Sunday, December 14, 2014

Bye-bye, Time Out

With this post, I am not about to tell you that you're doing it wrong.

I'm not going to tell you that your method for disciplining your child is inferior to mine. 

I'm not going to suggest that you change what's working for your family. 

I'm just going to tell you about something we've done recently in response to an ever growing problem of finding an effective means of discipline and instruction for our child. 

Time outs don't work for The Boy. They do not teach him anything but to get angry with his parents. His immediate thought when placed in time out is not "what did I do wrong?" or "how can I avoid getting a time out next time?," but "How do I get out of here?" and "I'm really pissed off and I don't know why."  This is despite the fact that we tell him why he's being put in time out.  The problem is that he's so upset and in such a heightened emotional state, he can't understand us.  He hears us, but the intelligent, comprehending part of his brain is not the part that is engaged when he gets a time out.

So it doesn't work.

There is a lot of screaming. A lot of crying. A lot of pleading and begging. A lot of drama.


There is no evidence of changed behavior after time outs. No, day in and day out, it is nothing but more of the same behavior with the same ineffective means of "discipline," the time out. 

Like I said, time outs don't work for our kid.

And they don't work for my husband and me either...besides the obvious that they have proved to be an ineffective means of behavior correction for The Boy, they increase our anxiety because his anxiety is increased.  He gets upset. We get upset. No real communication occurs in the time out process. Only punishment.  For the whole family.

So we needed a different way.

Enter No-Drama Discipline by by Daniel J. Seigel, M.D., and Tina Payne Bryson, Ph.D.  Seigel is a child psychiatrist.  Bryson is a pediatric therapist/social worker.

In the book, they teach that discipline is not about punishment, but instruction. You teach when you discipline. And when an individual, parent or child, is in a heightened state agitation, no teaching or learning can take place. No discipline occurs.

I'm not going to describe, chapter and verse, what we've done differently. But we don't generally do time outs anymore.  The few times I've resorted to one after reading No Drama Discipline, I've regretted it. It's been just as ineffective as they always were before.  The urge is always there, to just toss him into time out, but I have to remind myself that I need to do what works, not what is easier for me to do in the moment.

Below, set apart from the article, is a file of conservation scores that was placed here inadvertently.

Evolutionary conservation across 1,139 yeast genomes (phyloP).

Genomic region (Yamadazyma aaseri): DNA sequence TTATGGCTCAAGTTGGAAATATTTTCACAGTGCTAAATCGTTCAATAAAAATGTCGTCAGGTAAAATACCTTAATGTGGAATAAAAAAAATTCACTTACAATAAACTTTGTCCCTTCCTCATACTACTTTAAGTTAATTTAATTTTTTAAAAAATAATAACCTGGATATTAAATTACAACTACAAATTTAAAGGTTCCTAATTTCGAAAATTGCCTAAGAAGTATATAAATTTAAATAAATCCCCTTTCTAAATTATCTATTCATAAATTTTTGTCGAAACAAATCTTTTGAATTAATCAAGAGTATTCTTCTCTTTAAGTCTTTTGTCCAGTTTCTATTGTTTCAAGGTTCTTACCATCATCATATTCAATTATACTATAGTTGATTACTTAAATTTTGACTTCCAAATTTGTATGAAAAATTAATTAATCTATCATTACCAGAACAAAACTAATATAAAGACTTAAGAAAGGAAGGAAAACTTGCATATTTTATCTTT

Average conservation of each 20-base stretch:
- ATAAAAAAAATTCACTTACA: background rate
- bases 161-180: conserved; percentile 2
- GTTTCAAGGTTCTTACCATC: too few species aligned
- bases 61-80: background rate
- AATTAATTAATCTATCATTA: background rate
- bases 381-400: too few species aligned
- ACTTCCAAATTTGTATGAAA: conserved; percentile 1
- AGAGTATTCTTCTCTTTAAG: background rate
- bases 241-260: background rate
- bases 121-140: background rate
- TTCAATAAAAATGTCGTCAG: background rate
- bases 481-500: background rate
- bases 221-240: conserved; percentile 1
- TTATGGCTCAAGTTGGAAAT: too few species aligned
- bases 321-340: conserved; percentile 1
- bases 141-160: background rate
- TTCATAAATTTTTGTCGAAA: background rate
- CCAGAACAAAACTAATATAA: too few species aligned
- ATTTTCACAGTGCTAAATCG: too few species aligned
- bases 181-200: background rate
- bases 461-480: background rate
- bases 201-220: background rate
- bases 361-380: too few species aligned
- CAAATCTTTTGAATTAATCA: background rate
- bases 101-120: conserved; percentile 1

The point of no drama discipline is to connect emotionally and intellectually with the child so that you can calmly give instruction and the child can calmly receive it. If it sounds like more work than a time out, it is. It's a lot more work.  But who said parenting was easy?  And, frankly, I'm happy to put in the extra work to effectively discipline The Boy rather than to continue with the ineffective time outs. 

So instead of time out, we do what my husband has taken to describing as "an aggressive hug."  We sit down with The Boy, and we hold him until he calms down. Sometimes, this involves saying, "I know, I know. I know you want to watch Ninjago right now, I know," (or whatever the issue is). The point is to chill the kid (and yourself) out so that you can proceed with effective instruction.

So when he's calmed down, we redirect his energies and focus onto good behaviors and better choices.  We talk about what happened. We ask him what a better choice would have been. Sometimes, if appropriate and possible, we give him a do-over to make the better decision.  This doesn't mean that he ultimately gets his way all the time. He's still often disappointed. But it does mean that we have engaged him intellectually and emotionally to refocus his brain on appropriate behaviors, responses and problem-solving, rather than heightening in his base, negative emotions that lead to further bad behavior.

Is he a perfect angel?  No.  He's a little boy who is still learning. But his behavior is better, so much better, than it was before we started implementing the No Drama Discipline techniques.  Even his teachers sent a note home last week noting his improved behavior and problem solving skills.  We're seeing real change in his behavior because we changed our response to it.

No drama discipline has worked to bring more calm to our house, and has reduced the number of tamtrums and outburst from The Boy.  He's learning how to use his intellect, rather than his reptilian emotions, to navigate the world.

Does this mean that he won't occasionally burst into singing the Chuck the Truck theme song at volume in the middle of a restaurant? Or throw a tantrum?  Or make pouty demands?  No, because he's three.  He's still learning correct behaviors. But it does mean that our approach to handling that situation will now be more effective at changing the negative behavior.  We're optimistic that more good things are to come.

Friday, December 12, 2014

The Breakfast Club

That's right. The movie. 

My husband and I were talking recently (well, a couple of months ago -- I'm just getting around to writing this now) about movie nostalgia, both the nostalgia for movies from a bygone time, and movies that are, themselves, nostalgic for a bygone era (like American Graffiti, for instance, a 1970s movie about the 1950s).

Anyway, naturally, The Breakfast Club came up. 

Because that's THE film for every 80s teen, right?

Before I go on, let's stipulate that it's not a cinematic masterpiece. It's not beautiful. And it's got no groundbreaking cinematography. The actors are good young actors, but no Oscars were handed out here.